Sitting in Bangalore, awaiting our big elections, a friend and I were casually discussing the current “rates” – the more “lucrative” slums in Bengaluru apparently net between Rs 5,000 and Rs 7,000 per vote, depending on the party. Astute voters can thus make a neat Rs 18,000 if they play their (voter identity) cards right. There’s more – the freebie of a bottle of booze.
Long live democracy, hic.
Rally-hopping: PM Narendra Modi has held 21 election rallies in Karnataka. Photo: PTI
The Association for Democratic Reforms (ADR) has found that 391 candidates in the Karnataka elections of 2018 have criminal cases registered against them – 83 are from the BJP while 59 are from the Congress. Records also show there were 13,813 prisoners in Karnataka’s jails in 2012-2013. I feel quite sorry for those convicted. Criminals need to be educated on their right to win elections, after all.
Karnataka is a unique state. It has two major rivers that send their waters to neighbouring regions. It has two cash cows: Bangalore and the illegal mining business in Bellary. Not enough water. Not enough money. What really are the political parties here fighting for?
Apparently, there are no real mudde – issues – though. Instead, the mudde in play are soft raagi balls slurped down as a staple in Karnataka. There is a paucity of food – and there is also a paucity of real issues to fight elections over now. Three-fourths of Karnataka has little to no water, especially for farming. If every farming family did not have a daughter working as a domestic help or an Uber-driver son, Karnataka would beat Maharashtra at farmer suicides.
Not that urban Kannadigas are doing much better. The waters of Bellandur Lake are flammable. Other lakes have vanished or serve as the grounds for housing complexes. Half of the rapidly expanding “paradise city” depends on tankers for water. The good news is that we have prepared for 2032 in terms of our flyovers.
And what may be the most important question in these elections is very simple, really: Are Lingayats Hindus? In what many consider a masterstroke, CM Siddaramaiah accepted the recommendations of the Justice Nagamohandas Committee to declare Lingayats and Veershaiva Lingayats a distinct religion and a religious minority.
CM Siddaramaiah made sure the most important question in these elections would be: Are Lingayats Hindus? Photo: PTI
Lingayats themselves are divided over this declaration. This has also considerably weakened the Hindu vote bank, believed to be the BJP’s domain. Who knows what the outcome of all this will be. I have a feeling though that the divine is not really enthralled.
What else has this election thrown up? Let’s hear it in the words of an erudite gentleman named Sharan Pumpwell (no puns on the surname, please), Secretary of the Vishwa Hindu Parishad (VHP) in Mangalore. “If a young girl goes to a pub, she will dance and drink there, she will do drugs. …Mangalore is a cultural place, with good sanskriti. That is why the youth want to put an end to such things.” He was referring to the youthful inclination to go into clubs and beat up girls there.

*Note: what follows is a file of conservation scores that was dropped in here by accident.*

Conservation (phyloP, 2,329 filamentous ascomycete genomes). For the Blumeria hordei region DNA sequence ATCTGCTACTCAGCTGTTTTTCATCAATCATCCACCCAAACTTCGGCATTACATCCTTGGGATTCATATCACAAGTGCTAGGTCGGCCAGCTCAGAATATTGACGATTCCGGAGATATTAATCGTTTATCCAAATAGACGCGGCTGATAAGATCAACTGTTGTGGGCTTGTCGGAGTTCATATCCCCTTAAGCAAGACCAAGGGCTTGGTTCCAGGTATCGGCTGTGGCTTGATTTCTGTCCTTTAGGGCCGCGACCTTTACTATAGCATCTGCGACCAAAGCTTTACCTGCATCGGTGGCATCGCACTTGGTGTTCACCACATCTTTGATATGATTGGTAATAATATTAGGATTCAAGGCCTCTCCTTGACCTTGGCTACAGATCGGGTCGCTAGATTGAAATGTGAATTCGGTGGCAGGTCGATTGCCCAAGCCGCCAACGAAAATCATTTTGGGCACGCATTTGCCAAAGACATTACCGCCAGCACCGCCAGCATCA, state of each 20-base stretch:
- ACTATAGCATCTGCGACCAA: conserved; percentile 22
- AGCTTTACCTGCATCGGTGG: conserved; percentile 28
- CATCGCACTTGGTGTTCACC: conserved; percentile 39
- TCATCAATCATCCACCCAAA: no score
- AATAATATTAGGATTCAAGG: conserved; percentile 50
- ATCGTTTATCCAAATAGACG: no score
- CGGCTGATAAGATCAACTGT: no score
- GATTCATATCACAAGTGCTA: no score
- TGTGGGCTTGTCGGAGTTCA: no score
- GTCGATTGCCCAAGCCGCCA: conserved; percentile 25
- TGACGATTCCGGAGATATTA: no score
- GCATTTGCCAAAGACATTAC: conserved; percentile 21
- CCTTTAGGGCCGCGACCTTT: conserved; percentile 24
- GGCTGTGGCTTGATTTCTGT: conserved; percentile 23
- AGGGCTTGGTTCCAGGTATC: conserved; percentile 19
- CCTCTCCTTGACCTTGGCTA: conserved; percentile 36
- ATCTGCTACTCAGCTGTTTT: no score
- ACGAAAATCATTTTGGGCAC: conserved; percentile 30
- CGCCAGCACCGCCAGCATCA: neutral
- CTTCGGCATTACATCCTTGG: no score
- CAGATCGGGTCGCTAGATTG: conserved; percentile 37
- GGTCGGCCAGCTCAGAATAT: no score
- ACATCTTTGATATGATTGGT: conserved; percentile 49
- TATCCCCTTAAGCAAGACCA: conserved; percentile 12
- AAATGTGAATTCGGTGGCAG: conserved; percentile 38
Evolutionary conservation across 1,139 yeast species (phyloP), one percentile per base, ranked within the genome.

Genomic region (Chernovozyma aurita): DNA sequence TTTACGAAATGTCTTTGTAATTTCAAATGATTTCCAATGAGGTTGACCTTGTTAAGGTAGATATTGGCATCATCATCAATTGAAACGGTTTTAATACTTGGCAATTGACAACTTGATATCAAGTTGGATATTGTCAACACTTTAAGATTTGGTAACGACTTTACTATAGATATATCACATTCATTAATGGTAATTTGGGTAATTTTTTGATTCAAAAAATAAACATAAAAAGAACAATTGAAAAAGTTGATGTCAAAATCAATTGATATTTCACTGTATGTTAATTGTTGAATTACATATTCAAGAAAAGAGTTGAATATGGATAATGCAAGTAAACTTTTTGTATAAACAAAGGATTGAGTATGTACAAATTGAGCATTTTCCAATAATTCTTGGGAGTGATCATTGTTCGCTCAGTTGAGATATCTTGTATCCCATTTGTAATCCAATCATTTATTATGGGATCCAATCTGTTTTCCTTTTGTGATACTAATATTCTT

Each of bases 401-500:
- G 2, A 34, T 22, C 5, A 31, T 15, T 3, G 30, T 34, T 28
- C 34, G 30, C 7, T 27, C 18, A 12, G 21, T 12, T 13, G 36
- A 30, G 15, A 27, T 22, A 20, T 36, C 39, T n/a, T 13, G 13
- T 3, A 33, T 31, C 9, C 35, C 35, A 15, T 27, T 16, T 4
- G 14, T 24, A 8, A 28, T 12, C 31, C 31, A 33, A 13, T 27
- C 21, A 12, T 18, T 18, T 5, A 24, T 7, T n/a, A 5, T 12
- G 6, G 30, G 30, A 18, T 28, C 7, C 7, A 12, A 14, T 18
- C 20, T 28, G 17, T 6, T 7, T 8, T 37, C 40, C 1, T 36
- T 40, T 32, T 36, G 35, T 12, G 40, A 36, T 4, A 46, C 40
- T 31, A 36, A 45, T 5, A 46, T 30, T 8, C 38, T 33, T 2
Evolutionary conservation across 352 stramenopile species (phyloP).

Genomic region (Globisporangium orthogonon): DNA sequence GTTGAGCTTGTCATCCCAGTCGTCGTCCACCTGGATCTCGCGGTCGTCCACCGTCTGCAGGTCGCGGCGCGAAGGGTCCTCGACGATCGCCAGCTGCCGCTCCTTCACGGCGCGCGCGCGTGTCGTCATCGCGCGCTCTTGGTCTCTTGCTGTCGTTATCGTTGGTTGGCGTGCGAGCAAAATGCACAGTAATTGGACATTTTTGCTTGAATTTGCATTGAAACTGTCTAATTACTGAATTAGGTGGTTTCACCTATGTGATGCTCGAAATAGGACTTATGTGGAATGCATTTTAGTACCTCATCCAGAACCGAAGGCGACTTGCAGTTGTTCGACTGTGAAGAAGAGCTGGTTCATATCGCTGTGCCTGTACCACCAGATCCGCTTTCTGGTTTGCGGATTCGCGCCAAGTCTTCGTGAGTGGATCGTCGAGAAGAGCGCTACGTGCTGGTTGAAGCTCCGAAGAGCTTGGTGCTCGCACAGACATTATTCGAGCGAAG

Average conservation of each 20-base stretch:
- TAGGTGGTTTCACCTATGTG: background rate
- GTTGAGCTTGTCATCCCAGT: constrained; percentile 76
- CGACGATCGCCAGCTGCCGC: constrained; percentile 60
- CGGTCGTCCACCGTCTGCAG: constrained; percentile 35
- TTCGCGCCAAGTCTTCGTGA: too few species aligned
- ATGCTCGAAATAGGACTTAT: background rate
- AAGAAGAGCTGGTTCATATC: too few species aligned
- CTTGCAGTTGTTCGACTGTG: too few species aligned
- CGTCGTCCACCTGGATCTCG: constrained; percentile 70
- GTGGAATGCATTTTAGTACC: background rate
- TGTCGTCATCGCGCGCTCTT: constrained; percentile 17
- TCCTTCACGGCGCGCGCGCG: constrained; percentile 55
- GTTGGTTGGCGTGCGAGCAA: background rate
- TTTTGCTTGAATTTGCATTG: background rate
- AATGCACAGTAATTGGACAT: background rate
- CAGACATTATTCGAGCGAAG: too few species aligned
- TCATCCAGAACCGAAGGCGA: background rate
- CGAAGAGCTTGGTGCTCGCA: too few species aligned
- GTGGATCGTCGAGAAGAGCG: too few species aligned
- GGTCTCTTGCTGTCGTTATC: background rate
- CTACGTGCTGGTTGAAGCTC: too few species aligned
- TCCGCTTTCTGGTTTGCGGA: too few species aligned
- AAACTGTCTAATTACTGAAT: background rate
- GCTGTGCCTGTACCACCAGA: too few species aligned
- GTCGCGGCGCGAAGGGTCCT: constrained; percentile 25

Unlike the US, where only the 19th Amendment to their Constitution gave women voting rights in 1920, Indian women had the right to franchise right from 1947, when our independence was declared. Gender equality is enshrined in our Constitution. In Karnataka, they could certainly use that franchise to beat the goons who want to beat them.
Since we are referring to an often-forgotten document, let us note a few keywords from its Preamble: “…constitute India into a SOVEREIGN SOCIALIST SECULAR DEMOCRATIC REPUBLIC….” Secularism is not to be used as an election ploy or a tool of appeasement. The liberty of faith and worship in the eyes of the state and law is embedded in how our country is constituted. Yet, we are now calculating which way the Vokkaligas will vote and whether the Gowda vote will split between Siddaramaiah and Deve Gowda.
Don’t we deserve the personalities we vote for?
Meanwhile, the fabulously rich Reddy brothers from Bellary are in the fray for the BJP but seem invisible to the BJP delegation from the Centre. PM Shri Narendra Modi has also held 21 election rallies in Karnataka. He has withheld the Varuna ticket from BY Vijayendra, son of the chief ministerial candidate BS Yeddyurappa. All these could seem like worried measures, perplexing given that India is seemingly riding a saffron wave now. Perhaps the South is not as easy to please though.
These are but the sidelights of the entire election tamasha in Karnataka. The reality is this – the verdict is likely to be fractured. Both the leading parties are likely to have an equivalent number of votes, the scales tipping slightly to one side over the other. Neither will bring home a clear majority. Horses will thus be traded. Independents will be enticed. At the end of the day, an ex-PM who will never lose his “kingmaker” powers will step in and support one party.
Governments are made of these. Heat and dust in the eyes of the voter and, for a few, laughter all the way to the bank.